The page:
LONDON – Mayim Bialik, the Emmy-nominated actress who plays neurobiologist Amy
Farrah Fowler on the television show The Big Bang Theory, is going to be doing teaching gigs at
schools as part of working with Texas Instruments Inc. (Dallas, Texas).
Bialik is well qualified to teach because she holds a Ph.D in neuroscience from the University of California, Los Angeles, which she managed to study for while also maintaining a career as an actress with numerous TV and film roles.
Bialik has agreed to be the official TI spokeswoman for a math and science technology project and try to inspire students to pursue science, technology engineering and math (STEM) education and careers. In part she will do this by demonstrating math on the TI Nspire-CX graphing calculator.
Students, parents and educators from around the United States are invited to enter a Texas Instruments competition called "Take Mayim back to school." The winning school will receive in-person class instruction from Bialik. The competition runs through Sept. 30, 2012 and can be found on the TI Calculators Facebook page.
However, Bialik is already working with TI and has been saying how much she is enjoying it. In a Tweet posted one week ago she said: "How I love being spokeslady for Texas Instruments: meeting fantastic students, demo'ing w/ passionate teachers, love GEAR UP!" In another she said: "At NCCEP in DC. Just demo'd the TI n-spire to 100 awesome GEAR UP high schoolers. I love math and so do they. I so love working with TI!"
Mayim Bialik, actress, neuroscientist and educator
The "Better off Ted" show is almost exactly what you're describing. An engineering firm with engineers & scientists testing the limits of the "legal grey area". Unfortunately it's no longer with us. It's gone to that great network in the sky - Netflix.
Making engineering interesting on TV is very difficult...adding sex seems like a simplest solution...why not make engineering series with sex component, something like Grey Anatomy but with engineers and not doctors? failed tape-outs, not working silicon, demanding managers, unreasonable execs and tons of relationships issues in between ;-)...Kris
It's such a rare treat to have a show like Big Bang Theory survive the ratings game as long as it has. I think Hollywood figured out they have to include enough sex in these shows to satisfy the mindless hordes and keep the show going. There was another cerebral show a while back called "Better off Ted" that I never bothered to watch because I assumed it was about some undertaker. Unfortunately, I didn't discover it until it was already cancelled, probably because it was missing the "secret ingredient". I also watched Numbers like some others mention, but It didn't do much for me, and I don't really miss it. It was a lot of gratuitous violence, and the technical dialoge was borderline techno-babble.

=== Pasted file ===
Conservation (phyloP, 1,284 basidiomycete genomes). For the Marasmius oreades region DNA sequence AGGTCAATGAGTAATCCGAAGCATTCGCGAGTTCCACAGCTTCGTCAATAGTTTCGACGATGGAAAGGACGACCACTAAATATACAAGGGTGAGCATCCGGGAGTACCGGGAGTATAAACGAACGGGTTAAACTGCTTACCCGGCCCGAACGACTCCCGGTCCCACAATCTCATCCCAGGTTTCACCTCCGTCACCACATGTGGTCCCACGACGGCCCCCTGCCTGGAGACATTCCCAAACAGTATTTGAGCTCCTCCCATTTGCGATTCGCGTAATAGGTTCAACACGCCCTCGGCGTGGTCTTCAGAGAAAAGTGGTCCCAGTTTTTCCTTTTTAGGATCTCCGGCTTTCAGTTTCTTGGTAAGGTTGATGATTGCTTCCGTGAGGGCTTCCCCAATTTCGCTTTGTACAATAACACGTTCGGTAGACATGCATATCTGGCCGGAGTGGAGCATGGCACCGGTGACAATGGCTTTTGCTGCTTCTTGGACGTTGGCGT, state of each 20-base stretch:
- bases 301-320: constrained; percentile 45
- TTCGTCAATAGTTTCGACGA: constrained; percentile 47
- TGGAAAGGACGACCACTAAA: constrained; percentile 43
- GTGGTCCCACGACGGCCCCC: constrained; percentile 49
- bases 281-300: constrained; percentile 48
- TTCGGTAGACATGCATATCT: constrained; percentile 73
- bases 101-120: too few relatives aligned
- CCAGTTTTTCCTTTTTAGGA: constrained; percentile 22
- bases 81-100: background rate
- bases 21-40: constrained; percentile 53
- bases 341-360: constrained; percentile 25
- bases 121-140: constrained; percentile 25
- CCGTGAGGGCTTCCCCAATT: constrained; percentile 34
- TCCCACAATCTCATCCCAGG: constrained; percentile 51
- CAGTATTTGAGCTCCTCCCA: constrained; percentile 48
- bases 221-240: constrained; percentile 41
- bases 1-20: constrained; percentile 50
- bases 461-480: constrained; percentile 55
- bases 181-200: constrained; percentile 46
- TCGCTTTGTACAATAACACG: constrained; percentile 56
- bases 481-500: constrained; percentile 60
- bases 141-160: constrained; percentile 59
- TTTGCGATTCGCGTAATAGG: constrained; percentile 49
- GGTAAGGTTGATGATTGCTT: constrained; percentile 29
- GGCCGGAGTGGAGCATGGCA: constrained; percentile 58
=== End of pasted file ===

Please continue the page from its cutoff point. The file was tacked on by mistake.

"Big Bang Theory" is one of my favourite shows and I love her character in the serial. I was surprised when I read this article because I never thought she is PhD holder. I also want to congratulate TI for starting this initiative. I am sure this initiative will help attract many students towards Science and Maths subjects.
Amy Farrah Fowler is NOT the STEM role model that we want. Not to take anything away from Mayim Bialik and her PhD, for which I greatly respect her, I hope that the GEAR UP program allows kids to see her as a balanced person and decidedly distinct from the one-dimensional stereotype the TV show projects.
Mayim Bialik was a well known and successful child actress staring as somebody called Blossom, amongst other things.
She may have taken a few years off to knock out the doctorate in neuroscience before getting some film roles and more television series.
I never watch "Big Bang Theory," I always followed "Numbers," and I'm certainly impressed with Amy's credentials and stamina. Doing a challenging PhD and a TV show simultaneously seems like something approaching superhuman, to me.